Can you tolerate runny noses and poopy diapers?
Are you calm in emergency situations?
Ready to fold paper hats or read a bedtime story?
With the advice and skills in this book, you can become a better sitter as you advertise and run your own business providing an important service for parents and families in your community.
So update your infant and children CPR training, practice your pattycakes and freeze tag skills, and keep both eyes on the kiddos with your cellphone in your pocket for emergencies on the job.
As a mom, grandmother, and former babysitter, I think that Don't Sit on the Baby is a great addition to your sitter's bag, along with the storybooks, washable markers, and origami paper. Get it today at your local independent bookstore and ask your library to get a copy so other sitters can be prepared, too.
Book info: Don't Sit On the Baby: The Ultimate Guide to Sane, Skilled, and and Safe Babysitting / Halley Bondy. Zest Books, 2012. [author's website] [publisher site]
My Recommendation: Babysitting can be a great way for teens to earn money and gain skills for future jobs. Use the advice and fun hints in this guide to get ready for the unique challenges of caring for children while learning how to balance their fun and safety, too.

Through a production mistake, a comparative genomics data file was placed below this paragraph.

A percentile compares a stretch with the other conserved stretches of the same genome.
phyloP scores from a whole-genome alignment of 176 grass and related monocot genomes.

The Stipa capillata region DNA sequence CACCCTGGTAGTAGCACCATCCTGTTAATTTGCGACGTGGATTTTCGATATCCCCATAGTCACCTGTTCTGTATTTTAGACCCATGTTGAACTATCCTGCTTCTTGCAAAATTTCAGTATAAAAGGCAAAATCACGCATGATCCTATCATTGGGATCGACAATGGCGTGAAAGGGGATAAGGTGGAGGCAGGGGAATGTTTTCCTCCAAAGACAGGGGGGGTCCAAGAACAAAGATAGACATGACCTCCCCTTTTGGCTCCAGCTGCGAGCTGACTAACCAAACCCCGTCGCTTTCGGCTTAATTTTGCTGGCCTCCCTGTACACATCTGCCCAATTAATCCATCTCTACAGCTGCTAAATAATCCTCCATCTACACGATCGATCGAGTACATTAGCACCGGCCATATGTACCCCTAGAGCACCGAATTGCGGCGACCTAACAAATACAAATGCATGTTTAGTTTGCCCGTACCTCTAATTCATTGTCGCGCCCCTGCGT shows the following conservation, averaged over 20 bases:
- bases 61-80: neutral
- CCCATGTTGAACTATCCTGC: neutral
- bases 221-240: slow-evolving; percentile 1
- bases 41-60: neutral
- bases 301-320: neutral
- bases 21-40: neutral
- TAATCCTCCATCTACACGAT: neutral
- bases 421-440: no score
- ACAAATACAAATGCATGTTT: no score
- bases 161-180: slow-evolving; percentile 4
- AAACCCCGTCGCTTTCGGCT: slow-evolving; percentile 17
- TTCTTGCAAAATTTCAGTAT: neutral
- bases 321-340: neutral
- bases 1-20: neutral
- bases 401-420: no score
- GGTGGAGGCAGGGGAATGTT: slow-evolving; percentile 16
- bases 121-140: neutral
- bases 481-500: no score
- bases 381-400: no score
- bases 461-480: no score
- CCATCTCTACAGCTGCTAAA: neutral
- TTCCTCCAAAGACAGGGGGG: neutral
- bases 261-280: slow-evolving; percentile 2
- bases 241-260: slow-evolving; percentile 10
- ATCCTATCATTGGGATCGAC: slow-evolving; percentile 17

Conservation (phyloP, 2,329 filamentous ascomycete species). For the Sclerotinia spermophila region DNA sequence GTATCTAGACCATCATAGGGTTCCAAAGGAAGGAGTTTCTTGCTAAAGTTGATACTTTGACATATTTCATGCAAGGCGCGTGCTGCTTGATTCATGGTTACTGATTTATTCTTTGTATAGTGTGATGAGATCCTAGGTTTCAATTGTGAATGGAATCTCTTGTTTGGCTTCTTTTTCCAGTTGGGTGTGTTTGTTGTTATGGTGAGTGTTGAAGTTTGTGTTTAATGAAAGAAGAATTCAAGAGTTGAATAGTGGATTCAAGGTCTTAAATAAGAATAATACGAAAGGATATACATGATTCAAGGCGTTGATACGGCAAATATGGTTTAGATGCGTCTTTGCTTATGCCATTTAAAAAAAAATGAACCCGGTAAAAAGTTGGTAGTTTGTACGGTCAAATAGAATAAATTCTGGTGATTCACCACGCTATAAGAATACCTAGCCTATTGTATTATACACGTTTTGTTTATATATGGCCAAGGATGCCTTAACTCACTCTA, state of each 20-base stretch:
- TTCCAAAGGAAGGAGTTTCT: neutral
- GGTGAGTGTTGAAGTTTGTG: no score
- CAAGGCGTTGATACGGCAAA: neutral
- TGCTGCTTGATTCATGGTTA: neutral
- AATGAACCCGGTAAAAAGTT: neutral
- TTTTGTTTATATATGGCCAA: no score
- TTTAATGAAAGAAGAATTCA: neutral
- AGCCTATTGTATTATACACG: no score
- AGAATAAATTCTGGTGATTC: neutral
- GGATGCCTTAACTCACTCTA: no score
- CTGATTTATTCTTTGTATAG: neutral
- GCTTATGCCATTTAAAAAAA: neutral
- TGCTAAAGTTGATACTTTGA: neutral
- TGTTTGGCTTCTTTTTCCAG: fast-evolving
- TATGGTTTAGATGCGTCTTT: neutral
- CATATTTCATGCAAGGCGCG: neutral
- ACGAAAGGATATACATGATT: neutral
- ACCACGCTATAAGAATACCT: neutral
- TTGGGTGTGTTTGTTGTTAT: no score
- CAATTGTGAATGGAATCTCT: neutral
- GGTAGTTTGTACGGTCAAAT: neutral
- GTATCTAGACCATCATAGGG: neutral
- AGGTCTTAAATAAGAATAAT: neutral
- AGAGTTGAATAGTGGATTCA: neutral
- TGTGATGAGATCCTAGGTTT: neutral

First off, take the quiz in chapter one to see if your personality is suited for being a sitter. The author is very honest about the messes and possible behaviors of newborns, infants, toddlers, preschoolers, and grade-school kids. Certification in infant and child CPR is a must for any potential sitter. Keeping parents up-to-date on possible concerns about kids’ health and behavior is part of the job, too.
Diapers and potties are part of any sitting job, as is safety in the house and outside. Important issues covered include being prepared for emergencies, creative playtime, feeding hungry kids, homework help, dealing with tantrums, bathing kids safely, and getting them to sleep.
Enjoy “Tales From the Crib” recounted by teen sitters, like the lengthy question-and-answer game to find something (anything!) that a toddler would eat, an unstoppable smoke alarm, and the four-year-old who discussed how her boyfriend proposed marriage on the playground.